There would be no more discussion about searching for a new director. When the roll was called, Byrge, Collins, Creekmore, Lawson and Miller voted to approve the agenda. The remaining board members, Parker Hill, Rutherford, Wilson and Orick, voted no.
“Hell no!” Orick answered.
The tie vote meant the motion failed. With no approval for the agenda, the meeting was adjourned, but the crowd did not disperse.
Many audience members stood in line to shake hands with or hug Poston. Dissenting board members were thanked for their stand.
Byrge, Collins, Creekmore, Lawson and Miller quickly exited the room.
Poston said he was “speechless [and] humbled,” following the meeting.
“[I have a] little fear. Got to live up to their expectations,” he said.
Newest school board member Danny Wilson received 212 phone calls in support of Poston.
“All I have to go by is what I hear from the public,” he said.
Wilson voted with his constituents.
“I represented them tonight,” he said. “I try to be a man of my word.”
The vote was a matter of heart for Parker.
“I’m not ready to say it’s over,” Parker said. ‘I’m not ready to give up on Donnie Poston.”
Miller said he was encouraged by the turnout because it meant the public was involved in “government decision-making.”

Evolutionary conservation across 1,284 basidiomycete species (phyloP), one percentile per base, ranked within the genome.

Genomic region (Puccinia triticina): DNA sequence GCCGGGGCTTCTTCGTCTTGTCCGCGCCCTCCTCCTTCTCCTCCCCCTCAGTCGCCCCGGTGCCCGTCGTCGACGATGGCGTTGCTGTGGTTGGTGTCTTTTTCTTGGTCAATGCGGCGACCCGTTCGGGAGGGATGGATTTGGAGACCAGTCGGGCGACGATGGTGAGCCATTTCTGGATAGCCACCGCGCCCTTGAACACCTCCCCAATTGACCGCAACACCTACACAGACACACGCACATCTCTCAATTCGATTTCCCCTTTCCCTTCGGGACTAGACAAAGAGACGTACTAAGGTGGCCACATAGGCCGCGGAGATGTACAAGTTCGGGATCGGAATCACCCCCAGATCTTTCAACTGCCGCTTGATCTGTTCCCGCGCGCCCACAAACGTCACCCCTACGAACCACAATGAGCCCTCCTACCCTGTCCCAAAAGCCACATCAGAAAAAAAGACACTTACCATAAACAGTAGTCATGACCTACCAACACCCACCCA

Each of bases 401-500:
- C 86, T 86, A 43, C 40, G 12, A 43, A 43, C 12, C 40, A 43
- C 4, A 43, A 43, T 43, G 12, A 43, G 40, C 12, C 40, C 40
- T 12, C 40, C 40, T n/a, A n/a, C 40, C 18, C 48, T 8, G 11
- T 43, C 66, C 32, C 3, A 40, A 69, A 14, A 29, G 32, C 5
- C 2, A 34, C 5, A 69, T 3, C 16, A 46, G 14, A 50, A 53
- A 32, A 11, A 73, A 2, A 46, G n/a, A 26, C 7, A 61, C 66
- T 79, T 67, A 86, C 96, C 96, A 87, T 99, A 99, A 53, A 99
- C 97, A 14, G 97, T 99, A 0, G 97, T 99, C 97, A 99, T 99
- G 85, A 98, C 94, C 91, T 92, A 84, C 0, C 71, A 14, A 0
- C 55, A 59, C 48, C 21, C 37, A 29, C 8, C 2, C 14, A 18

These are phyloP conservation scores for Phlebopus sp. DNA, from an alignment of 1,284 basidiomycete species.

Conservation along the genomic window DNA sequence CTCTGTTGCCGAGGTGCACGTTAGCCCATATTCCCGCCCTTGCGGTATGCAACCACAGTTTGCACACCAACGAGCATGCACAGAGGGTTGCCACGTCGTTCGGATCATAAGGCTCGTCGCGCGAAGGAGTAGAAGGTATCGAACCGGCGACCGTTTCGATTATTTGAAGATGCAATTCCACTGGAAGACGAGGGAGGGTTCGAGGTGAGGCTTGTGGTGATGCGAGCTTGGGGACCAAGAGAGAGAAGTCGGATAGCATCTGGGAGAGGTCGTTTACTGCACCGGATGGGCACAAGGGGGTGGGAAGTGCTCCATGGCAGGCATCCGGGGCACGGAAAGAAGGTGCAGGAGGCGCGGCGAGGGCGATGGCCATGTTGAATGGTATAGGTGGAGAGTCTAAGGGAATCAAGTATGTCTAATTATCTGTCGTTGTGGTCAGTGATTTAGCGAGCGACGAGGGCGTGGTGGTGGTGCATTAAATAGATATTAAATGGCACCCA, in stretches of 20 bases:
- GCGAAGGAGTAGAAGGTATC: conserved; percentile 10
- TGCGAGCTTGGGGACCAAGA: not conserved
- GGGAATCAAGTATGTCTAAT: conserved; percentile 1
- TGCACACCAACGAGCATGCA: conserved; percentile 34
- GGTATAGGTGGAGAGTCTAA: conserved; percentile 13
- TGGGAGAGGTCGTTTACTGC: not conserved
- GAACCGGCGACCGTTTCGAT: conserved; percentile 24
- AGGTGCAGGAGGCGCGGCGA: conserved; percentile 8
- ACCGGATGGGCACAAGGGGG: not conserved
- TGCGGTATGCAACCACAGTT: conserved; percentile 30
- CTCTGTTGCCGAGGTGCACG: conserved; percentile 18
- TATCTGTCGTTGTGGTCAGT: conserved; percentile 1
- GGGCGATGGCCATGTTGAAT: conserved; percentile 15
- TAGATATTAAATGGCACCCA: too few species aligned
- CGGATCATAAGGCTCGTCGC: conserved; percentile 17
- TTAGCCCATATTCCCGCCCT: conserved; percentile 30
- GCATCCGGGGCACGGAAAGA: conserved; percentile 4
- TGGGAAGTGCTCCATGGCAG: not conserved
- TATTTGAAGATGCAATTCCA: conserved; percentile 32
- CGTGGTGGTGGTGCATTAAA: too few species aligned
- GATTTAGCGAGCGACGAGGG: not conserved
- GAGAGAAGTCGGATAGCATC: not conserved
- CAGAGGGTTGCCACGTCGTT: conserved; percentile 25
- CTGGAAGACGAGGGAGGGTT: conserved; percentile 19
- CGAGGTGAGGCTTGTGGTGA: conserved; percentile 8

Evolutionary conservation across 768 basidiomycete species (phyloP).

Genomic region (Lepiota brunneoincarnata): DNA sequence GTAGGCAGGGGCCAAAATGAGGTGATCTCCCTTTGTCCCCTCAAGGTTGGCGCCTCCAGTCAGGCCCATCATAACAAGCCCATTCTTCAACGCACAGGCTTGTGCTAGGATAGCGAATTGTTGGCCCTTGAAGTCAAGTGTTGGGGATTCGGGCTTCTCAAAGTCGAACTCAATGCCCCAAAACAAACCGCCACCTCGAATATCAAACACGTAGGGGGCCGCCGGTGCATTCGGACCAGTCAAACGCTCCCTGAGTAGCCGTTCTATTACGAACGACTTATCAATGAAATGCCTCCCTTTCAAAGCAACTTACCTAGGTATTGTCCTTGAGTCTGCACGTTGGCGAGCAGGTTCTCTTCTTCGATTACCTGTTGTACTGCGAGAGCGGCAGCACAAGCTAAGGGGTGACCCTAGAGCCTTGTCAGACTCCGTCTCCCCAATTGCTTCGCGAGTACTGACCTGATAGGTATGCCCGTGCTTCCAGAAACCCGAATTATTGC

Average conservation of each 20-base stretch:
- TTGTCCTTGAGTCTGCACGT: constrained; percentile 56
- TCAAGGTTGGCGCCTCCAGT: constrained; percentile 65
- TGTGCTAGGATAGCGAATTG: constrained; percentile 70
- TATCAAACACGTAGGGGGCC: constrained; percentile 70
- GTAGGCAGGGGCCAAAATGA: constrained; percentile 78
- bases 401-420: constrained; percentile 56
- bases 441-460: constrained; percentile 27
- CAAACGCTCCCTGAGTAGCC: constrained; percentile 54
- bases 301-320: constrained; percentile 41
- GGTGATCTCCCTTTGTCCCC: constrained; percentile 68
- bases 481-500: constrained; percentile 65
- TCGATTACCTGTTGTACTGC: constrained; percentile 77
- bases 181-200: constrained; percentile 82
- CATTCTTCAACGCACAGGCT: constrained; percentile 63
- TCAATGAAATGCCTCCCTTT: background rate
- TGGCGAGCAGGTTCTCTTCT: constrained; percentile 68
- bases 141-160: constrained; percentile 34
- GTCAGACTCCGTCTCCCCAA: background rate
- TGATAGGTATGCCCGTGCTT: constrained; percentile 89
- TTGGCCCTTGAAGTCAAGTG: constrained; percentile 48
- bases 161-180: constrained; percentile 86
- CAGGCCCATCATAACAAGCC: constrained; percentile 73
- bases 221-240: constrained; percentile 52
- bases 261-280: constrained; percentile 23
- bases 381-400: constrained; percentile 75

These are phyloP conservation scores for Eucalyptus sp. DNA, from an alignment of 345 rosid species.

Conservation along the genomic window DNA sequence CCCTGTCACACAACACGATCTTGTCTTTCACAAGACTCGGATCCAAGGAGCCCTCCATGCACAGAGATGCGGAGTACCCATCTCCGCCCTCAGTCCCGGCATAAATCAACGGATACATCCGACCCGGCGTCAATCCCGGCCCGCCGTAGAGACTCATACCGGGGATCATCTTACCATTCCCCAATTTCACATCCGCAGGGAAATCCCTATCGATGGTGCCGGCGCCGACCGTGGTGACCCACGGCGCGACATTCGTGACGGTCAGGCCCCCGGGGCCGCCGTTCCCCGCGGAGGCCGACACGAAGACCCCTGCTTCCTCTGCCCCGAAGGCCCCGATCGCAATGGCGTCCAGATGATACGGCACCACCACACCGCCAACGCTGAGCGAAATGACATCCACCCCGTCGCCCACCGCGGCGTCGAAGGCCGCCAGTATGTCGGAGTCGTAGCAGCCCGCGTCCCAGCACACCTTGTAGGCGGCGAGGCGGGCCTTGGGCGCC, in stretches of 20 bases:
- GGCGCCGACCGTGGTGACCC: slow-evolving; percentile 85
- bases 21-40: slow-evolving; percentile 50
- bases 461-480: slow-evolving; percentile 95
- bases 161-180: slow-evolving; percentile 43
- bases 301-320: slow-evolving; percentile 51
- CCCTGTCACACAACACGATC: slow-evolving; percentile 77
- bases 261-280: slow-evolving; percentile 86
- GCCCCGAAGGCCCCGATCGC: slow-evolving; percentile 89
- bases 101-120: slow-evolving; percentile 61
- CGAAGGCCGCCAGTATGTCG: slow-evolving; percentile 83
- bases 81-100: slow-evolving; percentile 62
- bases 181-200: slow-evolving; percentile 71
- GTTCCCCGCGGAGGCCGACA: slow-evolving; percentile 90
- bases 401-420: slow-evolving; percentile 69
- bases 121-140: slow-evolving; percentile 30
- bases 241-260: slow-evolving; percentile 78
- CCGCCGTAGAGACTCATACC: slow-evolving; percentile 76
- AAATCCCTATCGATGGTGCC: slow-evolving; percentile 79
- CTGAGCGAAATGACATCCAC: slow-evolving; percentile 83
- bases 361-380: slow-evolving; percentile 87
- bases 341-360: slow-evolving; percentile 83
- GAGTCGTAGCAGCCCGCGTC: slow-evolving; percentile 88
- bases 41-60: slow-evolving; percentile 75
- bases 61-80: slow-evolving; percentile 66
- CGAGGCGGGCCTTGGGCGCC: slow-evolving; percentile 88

“The only thing I was disappointed in was there was a legal vote taken in January [against renewing Poston’s contract],” he said on Monday. “All we were doing was trying to begin the process. There wasn’t even gonna be a vote. It was just to get some feedback to get the process on a search.”
Miller plans to share his thoughts on why his vote changed between the December and January meetings during February’s regularly scheduled board of education meeting.
“Hopefully on Feb. 12, the voters will be enlightened, at least to a certain degree, at least on my part, the circumstances leading up to my vote,” Miller said.
While Miller questions Poston as the director of schools, he praised Poston’s character.
“To this day I still contend that Mr. Poston is a wonderful man, but you know as board members you have a duty to the public and the educational system to not always vote on friendship,” he said.
Lawson wasn’t surprised by the turnout, but he received no phone calls regarding Poston, he said on Monday.
“I never vote because of pressure. I vote for what I think is the best interest of the Campbell County Schools,” he said.
Test scores concern Lawson.
“Our average on our test scores for the last two or three years has been going down,” he said.
Only 12 of 286 CCHS 2012 graduates were qualified to attend the University of Tennessee, according to Lawson.
“And that concerns me,” he said.
Lawson said his goal is to improve the schools.
“There’s no personal issues. The only interest I have in the entire thing is to improve our school system,” he said. “Just because somebody is popular doesn’t always make them effective. You have to be able to say yes and you have to be able to say no.”
The board of education will meet for its regularly scheduled February meeting at 6 p.m. on Feb. 12 at the Campbell County Courthouse.